July 24, 2024


Red Hot Food

Worldwide Hop Shortage – Will Homebrewer’s Get Hopping Mad Or Smile Over The Brew Kettle?

Worldwide Hop Shortage – Will Homebrewer’s Get Hopping Mad Or Smile Over The Brew Kettle?

Back in October of this year the news of an impending hop shortage claimed that prices will skyrocket for their favorite craft brew and that the price of hops in general would rise to all-time highs. If you are a micro/craft brewer perhaps the situation of the world hop market should be taken very seriously. If you are a homebrewer, how will this affect you?

Supply shortages are estimated between 700 and 1,300 metric tons alpha or approximately 8.6% to 15.5% of the annual worldwide demand due to the poor 2006 European crop. The main factors that have contributed to this situation are that Europe’s 2006 crop was ruined by heavy rains; while Australia’s was cut by a severe drought and Canada’s was “just average. Slovenia (grower of Styrians) lost at least 1/3 and possibly as much as 1/2 of their crop to a hailstorm. England is almost out of the hop business. Their acreage of 2,400 in 2006 (down from 17,000 in 1976) represents only 2 percent of the worldwide acreage. The Czech crop was down 25% and estimated alphas on Czech Saaz from the 2007 crop are 2.7 – 2.9. The German crop is average at best with earlier aroma hops coming in below normal (such as Hallertau Mittelfruh). New Zealand and Australia crops this year (which arrived in the US in June and July) were normal.

Even though US hops for 2007 was an average crop a warehouse fire in the US that destroyed 110 metric tons alpha. And acreage reductions as a result of low prices in the last years and a tendency of most global brewers to rely heavily on the spot market and not on forward contracts have caused grower’s not to be able to invest in their hop fields and equipment. For 10 years, Northwest farmers grew too many hops. Prices plummeted. Farmers grew less. Local farmers were lured to plant more lucrative crops, such as cherries, apples and grapes, or to sell their land to be built on. Now, with increased beer output, the brewer’s are in need of hops and a lot of the hop farmers are gone.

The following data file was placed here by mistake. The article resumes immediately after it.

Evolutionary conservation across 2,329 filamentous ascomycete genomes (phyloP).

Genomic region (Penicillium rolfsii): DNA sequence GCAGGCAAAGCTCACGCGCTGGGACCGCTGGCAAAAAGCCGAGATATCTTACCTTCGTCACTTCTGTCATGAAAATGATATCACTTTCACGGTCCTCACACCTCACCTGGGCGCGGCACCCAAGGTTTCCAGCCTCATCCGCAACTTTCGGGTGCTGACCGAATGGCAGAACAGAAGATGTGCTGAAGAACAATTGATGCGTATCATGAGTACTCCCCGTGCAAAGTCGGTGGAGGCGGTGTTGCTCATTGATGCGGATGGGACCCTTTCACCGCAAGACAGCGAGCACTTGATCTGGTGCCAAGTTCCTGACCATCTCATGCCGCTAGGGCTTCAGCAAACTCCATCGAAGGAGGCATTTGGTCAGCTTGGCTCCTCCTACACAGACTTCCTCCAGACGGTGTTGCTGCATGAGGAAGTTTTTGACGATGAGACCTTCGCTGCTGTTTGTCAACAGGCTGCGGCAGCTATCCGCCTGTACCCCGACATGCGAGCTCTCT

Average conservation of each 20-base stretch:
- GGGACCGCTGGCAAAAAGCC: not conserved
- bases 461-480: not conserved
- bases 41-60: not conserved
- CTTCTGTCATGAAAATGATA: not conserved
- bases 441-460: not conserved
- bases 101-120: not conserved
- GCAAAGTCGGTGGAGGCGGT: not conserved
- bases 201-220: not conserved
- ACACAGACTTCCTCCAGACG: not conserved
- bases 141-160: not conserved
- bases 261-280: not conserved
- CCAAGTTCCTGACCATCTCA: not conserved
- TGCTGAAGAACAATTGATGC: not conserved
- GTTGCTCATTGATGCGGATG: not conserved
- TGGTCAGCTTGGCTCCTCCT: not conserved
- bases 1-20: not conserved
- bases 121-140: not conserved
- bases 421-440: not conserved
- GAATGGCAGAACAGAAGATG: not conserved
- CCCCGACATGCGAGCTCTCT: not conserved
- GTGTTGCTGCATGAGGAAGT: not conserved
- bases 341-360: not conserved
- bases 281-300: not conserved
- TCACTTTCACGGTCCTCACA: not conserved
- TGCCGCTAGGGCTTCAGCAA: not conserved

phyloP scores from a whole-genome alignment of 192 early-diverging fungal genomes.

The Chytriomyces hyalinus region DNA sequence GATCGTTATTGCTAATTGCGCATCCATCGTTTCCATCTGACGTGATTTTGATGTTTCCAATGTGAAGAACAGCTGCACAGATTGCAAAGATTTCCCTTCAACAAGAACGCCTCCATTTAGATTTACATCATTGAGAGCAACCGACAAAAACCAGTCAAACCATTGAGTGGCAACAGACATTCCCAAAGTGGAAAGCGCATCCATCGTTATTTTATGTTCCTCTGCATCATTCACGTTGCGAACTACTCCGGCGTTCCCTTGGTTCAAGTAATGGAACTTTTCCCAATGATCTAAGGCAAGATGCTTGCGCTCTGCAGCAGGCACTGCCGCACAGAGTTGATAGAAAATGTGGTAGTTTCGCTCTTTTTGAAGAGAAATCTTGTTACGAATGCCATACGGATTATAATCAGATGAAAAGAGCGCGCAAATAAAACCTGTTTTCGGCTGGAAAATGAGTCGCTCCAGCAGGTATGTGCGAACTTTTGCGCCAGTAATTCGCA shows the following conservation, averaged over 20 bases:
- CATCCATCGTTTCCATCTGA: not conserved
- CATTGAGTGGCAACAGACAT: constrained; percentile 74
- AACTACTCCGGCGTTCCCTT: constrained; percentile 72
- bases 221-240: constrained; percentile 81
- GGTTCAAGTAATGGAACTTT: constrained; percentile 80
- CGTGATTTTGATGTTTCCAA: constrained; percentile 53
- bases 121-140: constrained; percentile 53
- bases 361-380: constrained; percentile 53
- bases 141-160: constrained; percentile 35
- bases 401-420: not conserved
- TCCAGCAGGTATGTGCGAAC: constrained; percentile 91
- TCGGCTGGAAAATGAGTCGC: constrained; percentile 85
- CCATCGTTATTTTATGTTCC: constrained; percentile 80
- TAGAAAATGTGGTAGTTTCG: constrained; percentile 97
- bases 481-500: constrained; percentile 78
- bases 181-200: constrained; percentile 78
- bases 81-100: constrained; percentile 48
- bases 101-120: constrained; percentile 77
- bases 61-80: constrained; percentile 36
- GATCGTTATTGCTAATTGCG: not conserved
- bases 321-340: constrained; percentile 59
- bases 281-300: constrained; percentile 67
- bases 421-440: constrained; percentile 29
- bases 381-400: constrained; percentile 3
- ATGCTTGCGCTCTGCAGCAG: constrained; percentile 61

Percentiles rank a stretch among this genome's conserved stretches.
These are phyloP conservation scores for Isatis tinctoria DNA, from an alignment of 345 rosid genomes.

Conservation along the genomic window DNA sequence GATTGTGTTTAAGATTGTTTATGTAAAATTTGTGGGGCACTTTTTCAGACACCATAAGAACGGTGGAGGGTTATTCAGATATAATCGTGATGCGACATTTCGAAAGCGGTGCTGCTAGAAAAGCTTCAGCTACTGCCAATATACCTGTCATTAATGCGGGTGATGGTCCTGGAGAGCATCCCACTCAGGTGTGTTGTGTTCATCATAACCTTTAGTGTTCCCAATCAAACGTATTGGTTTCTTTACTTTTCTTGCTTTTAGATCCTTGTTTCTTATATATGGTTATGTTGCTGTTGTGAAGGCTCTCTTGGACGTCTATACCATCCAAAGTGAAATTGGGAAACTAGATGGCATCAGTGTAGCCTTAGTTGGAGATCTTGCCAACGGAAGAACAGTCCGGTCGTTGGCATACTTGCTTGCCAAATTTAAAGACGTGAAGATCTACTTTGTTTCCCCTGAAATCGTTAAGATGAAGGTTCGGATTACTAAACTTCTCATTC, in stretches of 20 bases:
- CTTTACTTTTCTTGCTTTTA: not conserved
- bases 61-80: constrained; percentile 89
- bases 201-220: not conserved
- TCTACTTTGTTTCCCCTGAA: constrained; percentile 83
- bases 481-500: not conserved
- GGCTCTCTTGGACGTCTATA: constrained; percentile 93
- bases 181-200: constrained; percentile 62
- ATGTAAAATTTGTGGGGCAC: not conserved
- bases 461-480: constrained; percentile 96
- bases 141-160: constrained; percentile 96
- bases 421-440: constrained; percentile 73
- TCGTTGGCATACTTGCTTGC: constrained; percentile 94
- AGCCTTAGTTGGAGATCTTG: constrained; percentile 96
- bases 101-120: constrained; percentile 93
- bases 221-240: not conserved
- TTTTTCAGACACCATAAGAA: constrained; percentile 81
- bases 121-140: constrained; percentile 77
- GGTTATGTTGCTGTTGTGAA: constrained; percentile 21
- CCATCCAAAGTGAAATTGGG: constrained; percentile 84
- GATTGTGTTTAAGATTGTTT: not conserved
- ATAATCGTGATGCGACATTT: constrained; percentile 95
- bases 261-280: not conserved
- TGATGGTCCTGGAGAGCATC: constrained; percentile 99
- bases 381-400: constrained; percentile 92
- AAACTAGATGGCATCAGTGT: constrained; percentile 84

The long-term average growth in beer output has ranged between 1- 2%. However, annual growth has increased over the last 10 years (1995-2005) to approximately 3% coinciding with the fall of communism and the establishment of capitalistic free market economies in Eastern Europe and China. During the same 10-year period the world acreage for hops has decreased by 35%. The brewing industry could help by sending the right signal to the growing community by committing to long-term contracts of at least 4 years duration in order to entice growers to stay in business and to make the necessary investments into modernizing their operations. Of course, forward contracts are not a guarantee against crop failures they greatly enhance the farmer’s security of supply and represent an effective tool for forward planning.

Right now the craft-breweries are paying tens of thousands of dollars right now for something that will not be used until the following year. When there is a price increase in raw ingredients it will be passed on to the consumer, possibly by between 50 cents and $1 per six-pack. The impact will be higher beer prices or your favorite hop-heavy brew might have a slightly different taste.

What’s the bottom line for homebrewers? Well, certain varieties are getting more expensive and a few varieties will run out. Brewers have to be willing to try other varieties. Homebrewer’s should prepare for the potential need to substitute different hops, to replace varieties that currently give your favorite brew their “signature” flavor. In fact there may be slight flavor variations over the next several years, as the hop industry works to correct this situation.

Already some of larger online homebrew retailers have raised their price and a number of “temporarily out of stock” statements can be found in the “Hops” section. The good news for homebrewer’s is that the cost of hops per five gallon batch is negligible and results in an added cost of pennies per glass of brewed beer. So while all of your micro/craft brewed drinking buddies are complaining about the cost of their favorite beer, you can smile a little as you are brewing your next batch of beer.